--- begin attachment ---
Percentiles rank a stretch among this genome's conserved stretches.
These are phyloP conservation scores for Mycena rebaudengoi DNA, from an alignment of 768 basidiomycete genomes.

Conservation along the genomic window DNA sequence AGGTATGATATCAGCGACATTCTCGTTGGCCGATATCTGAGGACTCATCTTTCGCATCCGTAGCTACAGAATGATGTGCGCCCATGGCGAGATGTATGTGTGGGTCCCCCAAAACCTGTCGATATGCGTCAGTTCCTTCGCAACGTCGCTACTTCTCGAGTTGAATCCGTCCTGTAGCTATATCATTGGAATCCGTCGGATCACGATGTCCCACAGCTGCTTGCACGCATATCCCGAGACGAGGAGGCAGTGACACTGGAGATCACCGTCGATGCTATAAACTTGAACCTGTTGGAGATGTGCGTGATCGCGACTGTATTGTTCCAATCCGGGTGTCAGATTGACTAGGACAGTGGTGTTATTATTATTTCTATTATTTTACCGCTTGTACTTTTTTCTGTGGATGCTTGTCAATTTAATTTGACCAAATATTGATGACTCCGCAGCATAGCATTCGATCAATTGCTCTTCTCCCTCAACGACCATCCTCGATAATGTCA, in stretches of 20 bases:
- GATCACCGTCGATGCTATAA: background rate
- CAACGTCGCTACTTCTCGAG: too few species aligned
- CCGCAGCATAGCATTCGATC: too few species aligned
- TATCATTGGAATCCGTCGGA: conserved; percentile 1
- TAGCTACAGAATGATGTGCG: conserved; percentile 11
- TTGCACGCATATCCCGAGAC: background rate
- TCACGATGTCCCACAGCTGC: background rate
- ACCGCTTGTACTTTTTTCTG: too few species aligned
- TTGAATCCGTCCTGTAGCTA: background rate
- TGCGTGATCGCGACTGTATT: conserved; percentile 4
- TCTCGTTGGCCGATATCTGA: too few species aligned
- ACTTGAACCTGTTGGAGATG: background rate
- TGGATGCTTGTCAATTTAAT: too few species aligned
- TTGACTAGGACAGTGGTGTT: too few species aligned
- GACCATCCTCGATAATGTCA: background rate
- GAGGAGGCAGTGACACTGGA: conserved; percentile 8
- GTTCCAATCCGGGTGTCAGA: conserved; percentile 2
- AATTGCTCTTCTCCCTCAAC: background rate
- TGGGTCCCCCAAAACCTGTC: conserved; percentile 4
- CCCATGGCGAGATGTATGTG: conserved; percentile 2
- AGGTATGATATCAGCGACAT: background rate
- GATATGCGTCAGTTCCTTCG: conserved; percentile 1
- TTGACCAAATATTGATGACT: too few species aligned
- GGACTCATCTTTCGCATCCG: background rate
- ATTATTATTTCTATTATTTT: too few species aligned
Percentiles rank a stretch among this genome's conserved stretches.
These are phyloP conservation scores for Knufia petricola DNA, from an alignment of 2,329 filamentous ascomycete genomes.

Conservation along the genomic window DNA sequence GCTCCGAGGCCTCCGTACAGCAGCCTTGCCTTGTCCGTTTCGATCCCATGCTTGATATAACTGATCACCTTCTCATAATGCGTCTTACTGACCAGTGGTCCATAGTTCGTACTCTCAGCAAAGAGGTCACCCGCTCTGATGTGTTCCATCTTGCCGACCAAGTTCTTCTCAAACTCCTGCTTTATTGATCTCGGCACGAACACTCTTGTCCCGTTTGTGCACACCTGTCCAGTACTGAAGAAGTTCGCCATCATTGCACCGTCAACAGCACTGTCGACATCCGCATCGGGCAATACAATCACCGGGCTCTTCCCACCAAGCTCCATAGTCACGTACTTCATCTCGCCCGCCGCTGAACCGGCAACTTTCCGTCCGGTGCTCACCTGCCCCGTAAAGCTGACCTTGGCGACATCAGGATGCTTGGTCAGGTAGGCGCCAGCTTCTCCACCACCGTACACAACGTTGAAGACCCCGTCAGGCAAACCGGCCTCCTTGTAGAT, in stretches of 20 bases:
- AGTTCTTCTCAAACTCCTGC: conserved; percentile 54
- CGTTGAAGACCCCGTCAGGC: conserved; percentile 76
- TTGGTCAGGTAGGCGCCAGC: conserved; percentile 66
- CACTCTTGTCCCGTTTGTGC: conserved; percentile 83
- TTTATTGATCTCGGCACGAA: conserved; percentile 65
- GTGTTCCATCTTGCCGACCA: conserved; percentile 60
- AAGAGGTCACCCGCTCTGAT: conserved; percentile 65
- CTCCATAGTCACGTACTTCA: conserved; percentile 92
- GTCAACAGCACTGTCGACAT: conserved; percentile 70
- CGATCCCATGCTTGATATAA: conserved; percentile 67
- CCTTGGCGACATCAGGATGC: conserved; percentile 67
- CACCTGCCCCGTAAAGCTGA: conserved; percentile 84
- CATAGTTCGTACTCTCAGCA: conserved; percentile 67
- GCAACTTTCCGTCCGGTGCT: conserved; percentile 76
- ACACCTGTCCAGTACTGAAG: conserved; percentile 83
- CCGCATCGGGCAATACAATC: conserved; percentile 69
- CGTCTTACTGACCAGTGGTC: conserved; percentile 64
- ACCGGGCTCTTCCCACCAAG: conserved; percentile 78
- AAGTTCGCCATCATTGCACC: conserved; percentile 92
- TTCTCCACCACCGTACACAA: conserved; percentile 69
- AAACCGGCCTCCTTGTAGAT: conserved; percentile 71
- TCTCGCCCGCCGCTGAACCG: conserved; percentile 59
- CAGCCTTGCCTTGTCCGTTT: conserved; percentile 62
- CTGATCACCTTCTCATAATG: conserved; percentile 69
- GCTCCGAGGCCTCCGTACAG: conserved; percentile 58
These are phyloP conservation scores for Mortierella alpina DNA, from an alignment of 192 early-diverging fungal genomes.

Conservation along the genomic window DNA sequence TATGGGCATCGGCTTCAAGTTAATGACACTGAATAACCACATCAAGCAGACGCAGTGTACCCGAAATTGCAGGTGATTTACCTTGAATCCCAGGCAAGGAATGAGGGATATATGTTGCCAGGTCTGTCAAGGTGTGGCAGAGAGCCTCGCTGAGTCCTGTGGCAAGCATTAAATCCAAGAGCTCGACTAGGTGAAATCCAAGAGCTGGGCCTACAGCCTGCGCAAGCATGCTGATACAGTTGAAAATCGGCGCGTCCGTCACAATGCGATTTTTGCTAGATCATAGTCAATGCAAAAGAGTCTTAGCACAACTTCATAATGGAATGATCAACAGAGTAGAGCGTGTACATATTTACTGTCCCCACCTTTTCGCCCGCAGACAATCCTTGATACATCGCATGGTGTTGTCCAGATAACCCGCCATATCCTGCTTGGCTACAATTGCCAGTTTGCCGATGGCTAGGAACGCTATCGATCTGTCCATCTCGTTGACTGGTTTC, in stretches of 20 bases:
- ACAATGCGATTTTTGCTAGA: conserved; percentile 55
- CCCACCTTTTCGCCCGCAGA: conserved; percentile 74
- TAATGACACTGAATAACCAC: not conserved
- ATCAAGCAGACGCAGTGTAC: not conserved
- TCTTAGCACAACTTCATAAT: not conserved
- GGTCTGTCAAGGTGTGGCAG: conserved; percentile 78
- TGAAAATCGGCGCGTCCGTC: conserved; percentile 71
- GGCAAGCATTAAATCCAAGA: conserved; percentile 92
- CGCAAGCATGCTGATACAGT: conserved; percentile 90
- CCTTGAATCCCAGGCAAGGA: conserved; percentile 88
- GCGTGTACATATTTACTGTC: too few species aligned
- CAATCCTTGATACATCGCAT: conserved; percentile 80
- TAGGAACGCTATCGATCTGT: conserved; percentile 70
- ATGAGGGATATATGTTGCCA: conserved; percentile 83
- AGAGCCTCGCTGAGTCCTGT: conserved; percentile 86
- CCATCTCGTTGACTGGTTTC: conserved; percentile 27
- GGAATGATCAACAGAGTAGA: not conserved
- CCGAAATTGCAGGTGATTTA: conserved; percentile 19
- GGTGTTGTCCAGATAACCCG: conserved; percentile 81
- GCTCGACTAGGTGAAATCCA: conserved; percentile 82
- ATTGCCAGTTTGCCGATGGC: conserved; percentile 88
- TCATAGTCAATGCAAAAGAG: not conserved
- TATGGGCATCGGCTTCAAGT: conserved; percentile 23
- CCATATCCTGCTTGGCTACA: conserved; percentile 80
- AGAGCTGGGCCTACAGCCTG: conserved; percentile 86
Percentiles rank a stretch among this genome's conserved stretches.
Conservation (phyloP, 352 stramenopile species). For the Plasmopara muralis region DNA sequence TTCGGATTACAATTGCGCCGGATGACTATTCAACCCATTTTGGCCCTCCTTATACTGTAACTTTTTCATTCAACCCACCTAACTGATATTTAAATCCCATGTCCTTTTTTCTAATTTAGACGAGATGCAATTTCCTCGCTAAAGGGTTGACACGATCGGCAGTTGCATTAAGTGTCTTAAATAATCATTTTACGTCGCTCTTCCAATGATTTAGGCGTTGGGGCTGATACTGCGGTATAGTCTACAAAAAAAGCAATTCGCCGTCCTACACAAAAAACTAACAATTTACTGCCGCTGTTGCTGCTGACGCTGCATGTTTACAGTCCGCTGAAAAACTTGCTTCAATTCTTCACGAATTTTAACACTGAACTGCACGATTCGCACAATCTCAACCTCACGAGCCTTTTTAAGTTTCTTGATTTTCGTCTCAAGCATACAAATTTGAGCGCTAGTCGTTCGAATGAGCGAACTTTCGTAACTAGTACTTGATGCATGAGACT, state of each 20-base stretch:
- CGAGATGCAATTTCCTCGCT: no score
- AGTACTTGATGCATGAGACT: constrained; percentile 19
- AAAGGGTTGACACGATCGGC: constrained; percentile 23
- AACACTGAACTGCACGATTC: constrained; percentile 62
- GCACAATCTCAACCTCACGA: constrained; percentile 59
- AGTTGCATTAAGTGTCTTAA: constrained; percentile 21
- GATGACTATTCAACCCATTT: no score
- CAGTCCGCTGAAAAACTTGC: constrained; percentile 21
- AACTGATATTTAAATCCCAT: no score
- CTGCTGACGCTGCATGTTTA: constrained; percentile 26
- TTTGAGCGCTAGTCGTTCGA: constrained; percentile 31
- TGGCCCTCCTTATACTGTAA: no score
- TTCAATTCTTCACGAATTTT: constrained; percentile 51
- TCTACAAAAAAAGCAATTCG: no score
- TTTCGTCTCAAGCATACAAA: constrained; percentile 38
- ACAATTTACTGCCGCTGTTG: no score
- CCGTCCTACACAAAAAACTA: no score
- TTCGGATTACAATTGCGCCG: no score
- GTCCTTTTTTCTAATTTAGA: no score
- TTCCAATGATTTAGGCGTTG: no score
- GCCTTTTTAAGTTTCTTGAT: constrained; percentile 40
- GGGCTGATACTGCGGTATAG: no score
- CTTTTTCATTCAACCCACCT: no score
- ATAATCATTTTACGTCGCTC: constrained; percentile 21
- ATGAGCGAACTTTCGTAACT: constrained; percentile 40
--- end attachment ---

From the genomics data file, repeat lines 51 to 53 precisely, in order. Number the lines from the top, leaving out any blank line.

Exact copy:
- TTCTCCACCACCGTACACAA: conserved; percentile 69
- AAACCGGCCTCCTTGTAGAT: conserved; percentile 71
- TCTCGCCCGCCGCTGAACCG: conserved; percentile 59